Piling failure led to Wadala collapse

Defective shore piling, or piling along the boundary, by the builder developing a neighbouring plot caused the wall collapse at Lloyd’s Estate in Wadala on Monday, court commissioner Shantilal Jain told.

Dosti Realty, the developer, has claimed that heavy rain was to blame.
Protest against BMC
Restoration work as recommended by Jain started on Tuesday. Residents of Lloyd’s Estate and the neighbouring Dosti Blossom and Dosti Acres will stage a march against the Brihanmumbai Municipal Corporation (BMC) on Wednesday.
A portion of the society’s compound wall and an internal road had collapsed on Monday, damaging 11 cars. The Antop Hill police have registered an FIR against Dosti Realty, which is developing the neighbouring plot from where the landslide started.
Lloyd’s Estate residents and Dosti Realty have been engaged in a court battle since 2016 when the building’s parking area ‘settled’ a few feet and walls developed cracks. The society sent Dosti Realty a legal notice and appealed to the court that construction is halted. The matter is being heard before the city civil court.
The court had appointed architect Shantilal Jain as court commissioner to investigate the matter and ascertain the residents’ claims. Jain had declared the building safe on Monday.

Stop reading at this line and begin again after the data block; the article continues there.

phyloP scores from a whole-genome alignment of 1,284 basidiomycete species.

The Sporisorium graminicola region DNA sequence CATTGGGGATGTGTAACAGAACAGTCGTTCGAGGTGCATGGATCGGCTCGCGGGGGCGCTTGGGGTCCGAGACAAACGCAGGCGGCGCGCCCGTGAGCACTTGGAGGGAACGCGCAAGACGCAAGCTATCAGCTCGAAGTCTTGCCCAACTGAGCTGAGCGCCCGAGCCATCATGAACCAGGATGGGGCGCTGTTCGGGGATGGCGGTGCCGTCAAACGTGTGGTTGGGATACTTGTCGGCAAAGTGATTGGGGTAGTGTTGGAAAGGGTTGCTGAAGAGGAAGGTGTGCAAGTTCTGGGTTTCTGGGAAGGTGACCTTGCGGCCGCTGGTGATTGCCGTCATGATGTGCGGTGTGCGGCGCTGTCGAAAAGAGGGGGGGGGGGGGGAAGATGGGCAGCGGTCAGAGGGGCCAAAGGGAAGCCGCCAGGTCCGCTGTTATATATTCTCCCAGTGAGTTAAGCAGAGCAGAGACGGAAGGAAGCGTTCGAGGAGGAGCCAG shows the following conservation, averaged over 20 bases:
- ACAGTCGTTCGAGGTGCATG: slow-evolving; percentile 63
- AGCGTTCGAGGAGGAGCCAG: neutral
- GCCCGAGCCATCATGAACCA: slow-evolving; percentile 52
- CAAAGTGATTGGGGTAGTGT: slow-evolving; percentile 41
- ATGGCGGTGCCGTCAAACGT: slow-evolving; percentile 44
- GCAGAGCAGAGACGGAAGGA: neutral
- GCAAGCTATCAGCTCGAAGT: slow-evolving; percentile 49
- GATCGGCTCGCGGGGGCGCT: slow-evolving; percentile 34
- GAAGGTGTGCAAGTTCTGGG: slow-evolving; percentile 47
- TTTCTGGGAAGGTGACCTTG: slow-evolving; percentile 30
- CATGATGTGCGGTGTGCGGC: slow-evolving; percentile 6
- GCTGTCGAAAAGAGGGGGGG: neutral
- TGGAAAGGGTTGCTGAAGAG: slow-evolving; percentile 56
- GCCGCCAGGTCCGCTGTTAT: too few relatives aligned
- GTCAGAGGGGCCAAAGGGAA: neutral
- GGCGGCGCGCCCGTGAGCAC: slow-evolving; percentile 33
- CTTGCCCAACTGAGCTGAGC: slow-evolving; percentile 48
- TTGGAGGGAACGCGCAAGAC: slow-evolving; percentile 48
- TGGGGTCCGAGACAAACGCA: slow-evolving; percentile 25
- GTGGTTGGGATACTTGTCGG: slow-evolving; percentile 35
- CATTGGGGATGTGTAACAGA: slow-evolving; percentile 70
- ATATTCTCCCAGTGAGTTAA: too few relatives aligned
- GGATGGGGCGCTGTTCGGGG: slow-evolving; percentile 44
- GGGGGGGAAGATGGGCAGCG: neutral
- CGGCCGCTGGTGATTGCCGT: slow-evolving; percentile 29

Jain said on Tuesday, he said, “Every builder is supposed to do shore piling work before construction starts so that there is no danger to adjacent properties. That piling failed in this case, leading to the disaster.”
‘No danger’
He said the foundation of Wadala Heights (Wings C and D of Lloyd’s Estate) was intact. “There is no danger to the building. That is why I recommended that residents live here,” Jain said.
On Tuesday, June 26, a spokesperson for Dosti Realty said they were carrying out the remedial measures suggested by Jain. “Backfilling and concretisation at the caved-in portion are going on under the supervision of our consultants and engineers,” the spokesperson said.
The developer had not responded to Jain’s remarks onshore piling at the time of going to print.
Residents anxious
Meanwhile, another portion of the wall collapsed around 3.30 p.m. on Tuesday, leading to an uproar from residents. The Dosti Realty spokesperson said, “On account of natural slope and gravity, a certain amount of backfilling is resettling, which is normal and part of the process. Since the matter is sub judice we would refrain from commenting any further.”
Residents, meanwhile, said they want the construction to be stopped immediately. Simran Parmar, committee member of Wadala Heights who filed the police complaint against the builder on Monday, said, “A few hours before the incident, the structural audit of our building said it was safe. Then how did the accident occur? The construction was directly responsible.”
She said residents had packed up their belongings in the car, ready to leave if something occurred. “If something happens to us, the builder will be responsible. We are staying here to put pressure on the BMC to take action,” Parmar said.
Residents of the neighbouring Dosti Blossom are also anxious. Rajesh Kashi, secretary of Dosti Blossom, said, “We have also been fighting for justice. We cannot understand how the BMC can allow such illegal construction. We want the construction to stop.”

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